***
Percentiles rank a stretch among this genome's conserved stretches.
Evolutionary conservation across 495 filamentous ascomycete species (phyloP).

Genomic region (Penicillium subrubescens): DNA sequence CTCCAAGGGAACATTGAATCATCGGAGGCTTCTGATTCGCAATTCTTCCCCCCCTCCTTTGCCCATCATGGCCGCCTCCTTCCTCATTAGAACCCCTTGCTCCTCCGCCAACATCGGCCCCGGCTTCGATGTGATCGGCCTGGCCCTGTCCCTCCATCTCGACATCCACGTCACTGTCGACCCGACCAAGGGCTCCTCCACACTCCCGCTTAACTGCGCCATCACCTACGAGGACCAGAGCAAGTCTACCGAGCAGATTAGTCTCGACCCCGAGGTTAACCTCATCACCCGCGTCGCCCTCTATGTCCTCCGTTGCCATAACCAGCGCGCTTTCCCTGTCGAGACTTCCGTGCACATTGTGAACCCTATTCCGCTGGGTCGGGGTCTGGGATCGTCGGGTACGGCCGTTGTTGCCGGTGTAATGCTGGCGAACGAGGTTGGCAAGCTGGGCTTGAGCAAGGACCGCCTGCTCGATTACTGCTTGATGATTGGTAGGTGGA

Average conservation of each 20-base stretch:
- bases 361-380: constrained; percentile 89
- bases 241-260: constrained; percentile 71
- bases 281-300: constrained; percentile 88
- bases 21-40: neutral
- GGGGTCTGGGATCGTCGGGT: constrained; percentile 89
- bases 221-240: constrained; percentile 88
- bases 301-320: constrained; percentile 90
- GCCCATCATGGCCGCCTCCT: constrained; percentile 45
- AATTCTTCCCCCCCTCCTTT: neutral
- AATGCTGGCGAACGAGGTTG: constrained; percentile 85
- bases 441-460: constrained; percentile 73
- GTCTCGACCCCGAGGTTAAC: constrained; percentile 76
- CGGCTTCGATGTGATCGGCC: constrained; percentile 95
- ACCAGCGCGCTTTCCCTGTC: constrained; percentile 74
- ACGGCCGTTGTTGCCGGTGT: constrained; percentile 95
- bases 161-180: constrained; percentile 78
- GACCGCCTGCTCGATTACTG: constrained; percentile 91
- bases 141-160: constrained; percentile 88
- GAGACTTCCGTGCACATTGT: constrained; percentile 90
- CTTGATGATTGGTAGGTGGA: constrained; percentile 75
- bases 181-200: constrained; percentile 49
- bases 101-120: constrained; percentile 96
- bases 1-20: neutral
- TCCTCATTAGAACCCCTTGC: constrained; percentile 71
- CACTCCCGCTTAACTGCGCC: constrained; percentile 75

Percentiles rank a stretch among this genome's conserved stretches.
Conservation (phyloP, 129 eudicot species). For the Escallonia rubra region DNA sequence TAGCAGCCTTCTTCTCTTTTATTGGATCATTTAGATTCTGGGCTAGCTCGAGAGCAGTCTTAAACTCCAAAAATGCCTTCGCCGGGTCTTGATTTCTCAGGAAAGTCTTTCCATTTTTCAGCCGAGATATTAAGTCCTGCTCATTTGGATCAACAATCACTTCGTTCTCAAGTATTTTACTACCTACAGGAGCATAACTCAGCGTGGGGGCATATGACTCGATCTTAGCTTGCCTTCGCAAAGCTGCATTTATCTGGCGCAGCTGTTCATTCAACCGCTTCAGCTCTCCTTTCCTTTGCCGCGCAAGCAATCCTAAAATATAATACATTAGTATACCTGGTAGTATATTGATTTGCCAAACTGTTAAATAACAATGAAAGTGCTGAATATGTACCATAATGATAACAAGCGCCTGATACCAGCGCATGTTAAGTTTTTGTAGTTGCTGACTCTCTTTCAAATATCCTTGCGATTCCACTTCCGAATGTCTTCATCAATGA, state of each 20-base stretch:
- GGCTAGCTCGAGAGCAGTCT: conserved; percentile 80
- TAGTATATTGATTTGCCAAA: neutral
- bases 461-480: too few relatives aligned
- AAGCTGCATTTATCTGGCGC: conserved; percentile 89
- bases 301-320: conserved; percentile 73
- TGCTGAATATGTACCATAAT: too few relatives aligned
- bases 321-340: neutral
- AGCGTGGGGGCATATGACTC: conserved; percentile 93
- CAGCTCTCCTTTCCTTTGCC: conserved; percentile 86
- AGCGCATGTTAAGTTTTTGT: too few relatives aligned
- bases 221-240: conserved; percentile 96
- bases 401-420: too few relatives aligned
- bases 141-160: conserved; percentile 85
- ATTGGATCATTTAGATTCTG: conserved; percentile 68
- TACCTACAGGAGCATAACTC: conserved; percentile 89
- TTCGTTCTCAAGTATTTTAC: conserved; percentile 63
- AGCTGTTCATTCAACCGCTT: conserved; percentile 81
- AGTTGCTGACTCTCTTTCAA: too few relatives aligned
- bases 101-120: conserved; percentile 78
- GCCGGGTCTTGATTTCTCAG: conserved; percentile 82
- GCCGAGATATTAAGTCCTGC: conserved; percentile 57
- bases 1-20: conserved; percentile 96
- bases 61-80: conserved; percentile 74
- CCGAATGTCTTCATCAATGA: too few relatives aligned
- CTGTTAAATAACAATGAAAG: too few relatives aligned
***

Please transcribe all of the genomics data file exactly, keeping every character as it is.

Percentiles rank a stretch among this genome's conserved stretches.
Evolutionary conservation across 495 filamentous ascomycete species (phyloP).

Genomic region (Penicillium subrubescens): DNA sequence CTCCAAGGGAACATTGAATCATCGGAGGCTTCTGATTCGCAATTCTTCCCCCCCTCCTTTGCCCATCATGGCCGCCTCCTTCCTCATTAGAACCCCTTGCTCCTCCGCCAACATCGGCCCCGGCTTCGATGTGATCGGCCTGGCCCTGTCCCTCCATCTCGACATCCACGTCACTGTCGACCCGACCAAGGGCTCCTCCACACTCCCGCTTAACTGCGCCATCACCTACGAGGACCAGAGCAAGTCTACCGAGCAGATTAGTCTCGACCCCGAGGTTAACCTCATCACCCGCGTCGCCCTCTATGTCCTCCGTTGCCATAACCAGCGCGCTTTCCCTGTCGAGACTTCCGTGCACATTGTGAACCCTATTCCGCTGGGTCGGGGTCTGGGATCGTCGGGTACGGCCGTTGTTGCCGGTGTAATGCTGGCGAACGAGGTTGGCAAGCTGGGCTTGAGCAAGGACCGCCTGCTCGATTACTGCTTGATGATTGGTAGGTGGA

Average conservation of each 20-base stretch:
- bases 361-380: constrained; percentile 89
- bases 241-260: constrained; percentile 71
- bases 281-300: constrained; percentile 88
- bases 21-40: neutral
- GGGGTCTGGGATCGTCGGGT: constrained; percentile 89
- bases 221-240: constrained; percentile 88
- bases 301-320: constrained; percentile 90
- GCCCATCATGGCCGCCTCCT: constrained; percentile 45
- AATTCTTCCCCCCCTCCTTT: neutral
- AATGCTGGCGAACGAGGTTG: constrained; percentile 85
- bases 441-460: constrained; percentile 73
- GTCTCGACCCCGAGGTTAAC: constrained; percentile 76
- CGGCTTCGATGTGATCGGCC: constrained; percentile 95
- ACCAGCGCGCTTTCCCTGTC: constrained; percentile 74
- ACGGCCGTTGTTGCCGGTGT: constrained; percentile 95
- bases 161-180: constrained; percentile 78
- GACCGCCTGCTCGATTACTG: constrained; percentile 91
- bases 141-160: constrained; percentile 88
- GAGACTTCCGTGCACATTGT: constrained; percentile 90
- CTTGATGATTGGTAGGTGGA: constrained; percentile 75
- bases 181-200: constrained; percentile 49
- bases 101-120: constrained; percentile 96
- bases 1-20: neutral
- TCCTCATTAGAACCCCTTGC: constrained; percentile 71
- CACTCCCGCTTAACTGCGCC: constrained; percentile 75

Percentiles rank a stretch among this genome's conserved stretches.
Conservation (phyloP, 129 eudicot species). For the Escallonia rubra region DNA sequence TAGCAGCCTTCTTCTCTTTTATTGGATCATTTAGATTCTGGGCTAGCTCGAGAGCAGTCTTAAACTCCAAAAATGCCTTCGCCGGGTCTTGATTTCTCAGGAAAGTCTTTCCATTTTTCAGCCGAGATATTAAGTCCTGCTCATTTGGATCAACAATCACTTCGTTCTCAAGTATTTTACTACCTACAGGAGCATAACTCAGCGTGGGGGCATATGACTCGATCTTAGCTTGCCTTCGCAAAGCTGCATTTATCTGGCGCAGCTGTTCATTCAACCGCTTCAGCTCTCCTTTCCTTTGCCGCGCAAGCAATCCTAAAATATAATACATTAGTATACCTGGTAGTATATTGATTTGCCAAACTGTTAAATAACAATGAAAGTGCTGAATATGTACCATAATGATAACAAGCGCCTGATACCAGCGCATGTTAAGTTTTTGTAGTTGCTGACTCTCTTTCAAATATCCTTGCGATTCCACTTCCGAATGTCTTCATCAATGA, state of each 20-base stretch:
- GGCTAGCTCGAGAGCAGTCT: conserved; percentile 80
- TAGTATATTGATTTGCCAAA: neutral
- bases 461-480: too few relatives aligned
- AAGCTGCATTTATCTGGCGC: conserved; percentile 89
- bases 301-320: conserved; percentile 73
- TGCTGAATATGTACCATAAT: too few relatives aligned
- bases 321-340: neutral
- AGCGTGGGGGCATATGACTC: conserved; percentile 93
- CAGCTCTCCTTTCCTTTGCC: conserved; percentile 86
- AGCGCATGTTAAGTTTTTGT: too few relatives aligned
- bases 221-240: conserved; percentile 96
- bases 401-420: too few relatives aligned
- bases 141-160: conserved; percentile 85
- ATTGGATCATTTAGATTCTG: conserved; percentile 68
- TACCTACAGGAGCATAACTC: conserved; percentile 89
- TTCGTTCTCAAGTATTTTAC: conserved; percentile 63
- AGCTGTTCATTCAACCGCTT: conserved; percentile 81
- AGTTGCTGACTCTCTTTCAA: too few relatives aligned
- bases 101-120: conserved; percentile 78
- GCCGGGTCTTGATTTCTCAG: conserved; percentile 82
- GCCGAGATATTAAGTCCTGC: conserved; percentile 57
- bases 1-20: conserved; percentile 96
- bases 61-80: conserved; percentile 74
- CCGAATGTCTTCATCAATGA: too few relatives aligned
- CTGTTAAATAACAATGAAAG: too few relatives aligned